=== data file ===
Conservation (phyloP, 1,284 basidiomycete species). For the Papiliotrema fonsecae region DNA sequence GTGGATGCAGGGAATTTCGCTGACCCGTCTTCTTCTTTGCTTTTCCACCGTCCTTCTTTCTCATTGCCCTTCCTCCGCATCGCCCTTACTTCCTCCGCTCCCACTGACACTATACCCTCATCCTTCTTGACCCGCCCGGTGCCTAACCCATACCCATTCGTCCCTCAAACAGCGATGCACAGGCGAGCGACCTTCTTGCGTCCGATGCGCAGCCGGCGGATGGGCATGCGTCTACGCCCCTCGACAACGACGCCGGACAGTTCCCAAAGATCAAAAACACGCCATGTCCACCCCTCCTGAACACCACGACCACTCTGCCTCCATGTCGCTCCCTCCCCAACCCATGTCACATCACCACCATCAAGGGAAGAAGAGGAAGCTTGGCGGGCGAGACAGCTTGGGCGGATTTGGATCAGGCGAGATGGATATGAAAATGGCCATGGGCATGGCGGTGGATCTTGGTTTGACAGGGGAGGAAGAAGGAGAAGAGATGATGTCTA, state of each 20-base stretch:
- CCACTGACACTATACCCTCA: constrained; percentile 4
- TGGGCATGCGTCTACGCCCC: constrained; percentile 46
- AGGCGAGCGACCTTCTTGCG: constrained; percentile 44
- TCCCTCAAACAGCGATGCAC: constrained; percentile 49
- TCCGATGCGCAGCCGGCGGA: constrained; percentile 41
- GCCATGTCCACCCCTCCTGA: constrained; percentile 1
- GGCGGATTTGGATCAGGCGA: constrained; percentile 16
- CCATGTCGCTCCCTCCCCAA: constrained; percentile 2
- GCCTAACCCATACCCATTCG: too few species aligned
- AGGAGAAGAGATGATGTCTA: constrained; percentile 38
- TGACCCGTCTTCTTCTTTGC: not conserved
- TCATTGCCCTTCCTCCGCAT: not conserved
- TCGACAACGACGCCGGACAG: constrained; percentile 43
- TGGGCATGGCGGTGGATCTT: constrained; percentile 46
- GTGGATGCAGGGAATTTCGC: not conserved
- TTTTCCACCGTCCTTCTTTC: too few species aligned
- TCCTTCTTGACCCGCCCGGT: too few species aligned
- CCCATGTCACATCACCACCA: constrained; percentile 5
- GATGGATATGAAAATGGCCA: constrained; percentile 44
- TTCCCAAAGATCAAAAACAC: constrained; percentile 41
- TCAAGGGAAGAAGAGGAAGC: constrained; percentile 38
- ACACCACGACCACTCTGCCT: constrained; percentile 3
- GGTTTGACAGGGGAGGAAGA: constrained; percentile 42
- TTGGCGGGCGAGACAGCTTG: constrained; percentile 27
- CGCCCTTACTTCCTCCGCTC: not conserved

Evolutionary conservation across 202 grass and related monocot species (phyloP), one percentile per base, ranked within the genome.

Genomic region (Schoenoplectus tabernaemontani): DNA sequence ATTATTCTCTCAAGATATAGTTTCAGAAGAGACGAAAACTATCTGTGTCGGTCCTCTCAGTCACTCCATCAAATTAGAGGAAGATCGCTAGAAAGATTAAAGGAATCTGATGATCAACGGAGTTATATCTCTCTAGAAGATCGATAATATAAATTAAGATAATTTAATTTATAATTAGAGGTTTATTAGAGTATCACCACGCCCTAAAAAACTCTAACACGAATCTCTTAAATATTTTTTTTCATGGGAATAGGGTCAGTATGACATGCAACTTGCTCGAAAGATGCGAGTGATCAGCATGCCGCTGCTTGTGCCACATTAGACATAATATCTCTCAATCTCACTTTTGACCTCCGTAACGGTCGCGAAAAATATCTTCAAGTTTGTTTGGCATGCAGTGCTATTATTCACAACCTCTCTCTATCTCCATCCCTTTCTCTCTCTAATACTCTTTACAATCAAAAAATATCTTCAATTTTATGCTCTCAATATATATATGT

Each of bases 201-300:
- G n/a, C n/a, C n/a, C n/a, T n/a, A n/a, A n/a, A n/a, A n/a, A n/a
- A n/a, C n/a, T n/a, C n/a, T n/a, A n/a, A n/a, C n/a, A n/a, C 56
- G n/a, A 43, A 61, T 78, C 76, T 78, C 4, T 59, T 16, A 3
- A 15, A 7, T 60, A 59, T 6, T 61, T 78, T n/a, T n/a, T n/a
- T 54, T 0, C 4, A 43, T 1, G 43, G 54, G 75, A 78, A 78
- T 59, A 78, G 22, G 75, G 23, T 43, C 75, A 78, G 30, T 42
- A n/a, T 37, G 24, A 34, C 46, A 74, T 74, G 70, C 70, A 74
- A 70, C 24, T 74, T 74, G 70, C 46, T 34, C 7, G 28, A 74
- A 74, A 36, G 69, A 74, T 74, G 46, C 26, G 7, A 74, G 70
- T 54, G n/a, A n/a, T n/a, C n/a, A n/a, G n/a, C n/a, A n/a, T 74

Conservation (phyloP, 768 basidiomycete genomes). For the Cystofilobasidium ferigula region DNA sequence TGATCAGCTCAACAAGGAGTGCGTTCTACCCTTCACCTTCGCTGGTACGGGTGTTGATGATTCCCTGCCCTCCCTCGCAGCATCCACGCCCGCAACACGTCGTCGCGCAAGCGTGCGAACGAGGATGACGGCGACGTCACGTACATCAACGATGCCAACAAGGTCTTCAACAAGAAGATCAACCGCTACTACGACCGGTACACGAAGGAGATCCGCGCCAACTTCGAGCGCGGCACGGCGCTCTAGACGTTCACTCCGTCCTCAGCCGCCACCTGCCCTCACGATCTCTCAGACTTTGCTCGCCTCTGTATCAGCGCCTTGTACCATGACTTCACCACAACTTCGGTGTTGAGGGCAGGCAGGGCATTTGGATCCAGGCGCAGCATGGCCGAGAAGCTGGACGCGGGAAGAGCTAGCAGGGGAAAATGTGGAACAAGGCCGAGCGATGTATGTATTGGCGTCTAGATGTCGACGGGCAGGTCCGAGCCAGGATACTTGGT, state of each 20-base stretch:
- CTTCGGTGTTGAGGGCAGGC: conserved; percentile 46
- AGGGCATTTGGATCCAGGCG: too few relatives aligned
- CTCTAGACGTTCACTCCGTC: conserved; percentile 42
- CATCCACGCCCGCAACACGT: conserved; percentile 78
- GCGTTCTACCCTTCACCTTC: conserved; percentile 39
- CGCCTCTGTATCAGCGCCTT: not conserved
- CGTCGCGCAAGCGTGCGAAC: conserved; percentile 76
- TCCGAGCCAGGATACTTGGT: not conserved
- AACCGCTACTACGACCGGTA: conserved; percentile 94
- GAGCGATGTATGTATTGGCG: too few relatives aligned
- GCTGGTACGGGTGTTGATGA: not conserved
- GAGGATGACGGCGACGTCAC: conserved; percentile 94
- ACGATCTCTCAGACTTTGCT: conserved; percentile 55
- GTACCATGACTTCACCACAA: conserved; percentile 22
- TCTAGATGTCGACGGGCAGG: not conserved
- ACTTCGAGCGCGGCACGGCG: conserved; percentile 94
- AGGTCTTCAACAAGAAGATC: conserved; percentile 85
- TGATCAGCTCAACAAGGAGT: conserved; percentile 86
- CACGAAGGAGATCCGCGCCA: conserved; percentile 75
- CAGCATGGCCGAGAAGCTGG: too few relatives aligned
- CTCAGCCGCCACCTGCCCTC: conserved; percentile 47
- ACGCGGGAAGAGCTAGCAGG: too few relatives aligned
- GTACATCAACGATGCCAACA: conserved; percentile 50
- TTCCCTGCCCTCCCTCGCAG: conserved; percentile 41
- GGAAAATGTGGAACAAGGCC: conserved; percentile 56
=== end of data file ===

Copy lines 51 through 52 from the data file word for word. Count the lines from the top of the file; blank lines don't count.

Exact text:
- GCTGGTACGGGTGTTGATGA: not conserved
- GAGGATGACGGCGACGTCAC: conserved; percentile 94